Martin Samuel Weaver: Kansas Homesteader
Second cousins Gladys (née Barkis) Gallagher Walters and Georgia (née Weaver) Koelsch, with some recent additions by Sharon (née Weaver) Vitter, compiled a history of the extended Weaver family in America, focusing upon the Weavers in Kansas. Sharon's paternal great grandfather Martin Samuel Weaver (1841–1927) was the first to settle in Kansas, forging a path from Holmes County, Ohio to Wagstaff in Ten Mile Township, Miami County, Kansas in 1871. Many of Martin's siblings soon followed him to Kansas, while the remainder stayed in Ohio and Indiana.
Martin Samuel Weaver was the son of Samuel P. Weaver (1815–1882), grandson of Peter P. Weaver (1784–1836), and great grandson of Swiss immigrant Jacob Joachim Weaver Sr. (1748–1820), the subject of the history The Weaver Way: Zurich → Pennsylvania → Ohio.
Martin was the oldest offspring in a very large family: After Martin's mother Catherine (née Kauffman) Weaver had died at the age of 39 in 1860 after the birth of her eighth child Catherine, Martin's father Samuel got remarried to a much younger woman Mary Nickey (1843–1925), who was Catherine's 1st cousin 1x removed. In fact, Mary was younger than her own stepson Martin! Samuel and Mary proceeded to have 10 more children, bringing the grand total of Samuel's brood to 18! We're guessing that Martin probably went to Kansas just to be somewhere less crowded! He may have been ahead of his time with social distancing ;-)
On January 13, 1871, Martin homesteaded on SE½ 13-16-23, which is at address 26150 Block Road in Marysville Township in Miami County, Kansas, about 39 miles SSW of Kansas City, Missouri (in what is quickly becoming suburban Kansas City!). Martin went back to Ohio to get married and then returned to Kansas with his young bride Sarah (née Maxwell) Weaver (1849–1920). Below are Martin and Sarah and their seven children circa 1899. (Another child Ida May Weaver had died earlier as an infant.)
The photo below shows a much older Martin with some of his family circa 1918 in front of the house that he built in the 1870s. Martin's son Ora Franklin Weaver, who died at 48 years old in 1929, is behind the steering wheel, with his dad Martin just behind him and his mother Sarah in the background in black with the apron. Other family members are not identified, including the girl looking out the second floor window. They likely include Ora's sister Minnie (née Weaver) Barkis and her husband Frank Tresslar Barkis and their children. Some time after Martin passed away in 1927, the Barkis family owned and lived at the Weaver Homestead for a couple of decades, and then later they rented it out.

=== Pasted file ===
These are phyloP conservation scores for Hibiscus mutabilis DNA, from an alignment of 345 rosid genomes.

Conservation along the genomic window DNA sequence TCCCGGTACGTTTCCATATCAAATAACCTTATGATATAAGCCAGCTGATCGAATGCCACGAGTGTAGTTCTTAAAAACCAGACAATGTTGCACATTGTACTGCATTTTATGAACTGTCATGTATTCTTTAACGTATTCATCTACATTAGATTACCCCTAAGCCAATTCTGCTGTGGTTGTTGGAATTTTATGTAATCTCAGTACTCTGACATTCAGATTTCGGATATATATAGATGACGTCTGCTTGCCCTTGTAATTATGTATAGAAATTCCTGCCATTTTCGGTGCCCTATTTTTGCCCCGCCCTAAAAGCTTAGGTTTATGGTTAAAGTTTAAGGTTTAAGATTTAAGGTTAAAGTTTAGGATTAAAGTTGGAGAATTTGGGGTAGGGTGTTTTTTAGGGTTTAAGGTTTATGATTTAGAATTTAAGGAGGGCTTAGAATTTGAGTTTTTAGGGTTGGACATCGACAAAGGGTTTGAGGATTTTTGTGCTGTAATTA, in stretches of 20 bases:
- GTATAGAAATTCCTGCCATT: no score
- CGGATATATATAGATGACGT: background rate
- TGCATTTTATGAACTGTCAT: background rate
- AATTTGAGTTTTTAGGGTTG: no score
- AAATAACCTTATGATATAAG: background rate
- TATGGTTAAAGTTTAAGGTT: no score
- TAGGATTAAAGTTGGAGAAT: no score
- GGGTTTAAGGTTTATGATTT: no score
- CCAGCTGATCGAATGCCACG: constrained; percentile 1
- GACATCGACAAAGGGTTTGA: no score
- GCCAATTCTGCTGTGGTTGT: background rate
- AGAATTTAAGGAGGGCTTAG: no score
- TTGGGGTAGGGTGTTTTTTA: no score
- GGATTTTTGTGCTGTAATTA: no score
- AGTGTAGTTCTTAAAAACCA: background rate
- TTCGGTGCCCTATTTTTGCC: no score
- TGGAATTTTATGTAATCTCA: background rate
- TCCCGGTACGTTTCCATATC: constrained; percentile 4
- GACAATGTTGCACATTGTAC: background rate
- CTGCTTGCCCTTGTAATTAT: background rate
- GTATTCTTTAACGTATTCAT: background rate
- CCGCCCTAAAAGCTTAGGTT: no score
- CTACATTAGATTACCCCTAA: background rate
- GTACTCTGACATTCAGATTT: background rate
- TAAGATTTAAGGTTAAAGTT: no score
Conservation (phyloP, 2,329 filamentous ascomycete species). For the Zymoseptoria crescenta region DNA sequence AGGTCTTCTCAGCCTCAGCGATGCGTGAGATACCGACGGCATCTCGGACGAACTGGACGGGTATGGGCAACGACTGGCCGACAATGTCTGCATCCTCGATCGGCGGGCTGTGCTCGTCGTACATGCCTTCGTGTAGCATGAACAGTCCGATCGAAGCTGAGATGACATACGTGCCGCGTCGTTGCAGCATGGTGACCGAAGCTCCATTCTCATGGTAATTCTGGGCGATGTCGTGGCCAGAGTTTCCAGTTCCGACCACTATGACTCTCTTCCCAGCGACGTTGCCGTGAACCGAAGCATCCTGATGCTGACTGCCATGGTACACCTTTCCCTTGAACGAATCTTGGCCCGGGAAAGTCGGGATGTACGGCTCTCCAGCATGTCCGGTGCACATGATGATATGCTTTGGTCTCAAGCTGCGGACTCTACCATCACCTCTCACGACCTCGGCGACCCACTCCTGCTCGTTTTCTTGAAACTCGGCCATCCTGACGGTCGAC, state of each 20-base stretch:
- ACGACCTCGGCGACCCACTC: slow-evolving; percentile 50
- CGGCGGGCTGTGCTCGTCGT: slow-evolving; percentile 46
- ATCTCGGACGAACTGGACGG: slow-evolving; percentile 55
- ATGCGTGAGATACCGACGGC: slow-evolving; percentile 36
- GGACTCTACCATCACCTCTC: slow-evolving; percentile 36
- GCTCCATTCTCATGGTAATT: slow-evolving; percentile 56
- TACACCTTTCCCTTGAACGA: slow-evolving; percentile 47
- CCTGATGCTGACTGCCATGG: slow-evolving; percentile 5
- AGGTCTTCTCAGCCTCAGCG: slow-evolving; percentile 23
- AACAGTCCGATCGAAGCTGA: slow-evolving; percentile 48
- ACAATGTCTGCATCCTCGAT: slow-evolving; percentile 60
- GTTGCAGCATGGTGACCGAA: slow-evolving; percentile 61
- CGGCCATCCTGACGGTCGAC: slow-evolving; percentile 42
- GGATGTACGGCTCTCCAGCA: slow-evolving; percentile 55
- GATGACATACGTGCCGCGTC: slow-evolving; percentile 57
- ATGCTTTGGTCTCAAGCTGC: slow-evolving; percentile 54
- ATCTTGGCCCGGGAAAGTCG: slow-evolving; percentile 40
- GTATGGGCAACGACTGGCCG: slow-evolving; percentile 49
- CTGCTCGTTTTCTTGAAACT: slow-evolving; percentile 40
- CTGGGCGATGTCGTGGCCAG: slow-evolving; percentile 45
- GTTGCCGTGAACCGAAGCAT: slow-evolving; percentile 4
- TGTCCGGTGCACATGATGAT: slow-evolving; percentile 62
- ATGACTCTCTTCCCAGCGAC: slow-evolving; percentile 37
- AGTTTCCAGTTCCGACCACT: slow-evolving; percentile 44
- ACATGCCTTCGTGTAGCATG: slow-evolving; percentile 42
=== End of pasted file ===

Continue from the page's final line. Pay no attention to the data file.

Ora's son (and Sharon's dad) Robert (Bob) Oran Weaver (1928–1989) ultimately purchased the Weaver Homestead for his wife Virginia (née Kohlenberg) Weaver Knop (1932–2016) and their young family in 1963, just before their youngest son Jerry Alan Weaver was born. Sharon was not quite eight years old. By that time, the farm extended into Ten Mile Township as well as Marysville Township. "ROW Acres," as it became known as, is currently farmed by Jerry, who lives 0.6 miles north on Block Road, and his twin sons Kurt and Cory Weaver. Jerry took over the farm after Bob died in December 1989. Virginia remarried an old family friend Welby Knop in March 1991. The photos below show some of Bob and Virginia's kids and grandkids in 1992 in front of Martin Weaver's original house, renovated in the 1970s, and at the 100th anniversary of the old barn constructed by Martin. The barn was badly damaged by the March 6, 2017 tornado and was razed in December 2019.
A lot of comings and goings have occurred in the 256 years since immigrant Jacob Joachim Weaver Sr. crossed the ocean in 1767! His descendants have spread far and wide from Pennsylvania, Ohio, Indiana, and Kansas — now covering most of the states in the USA as well as several foreign countries.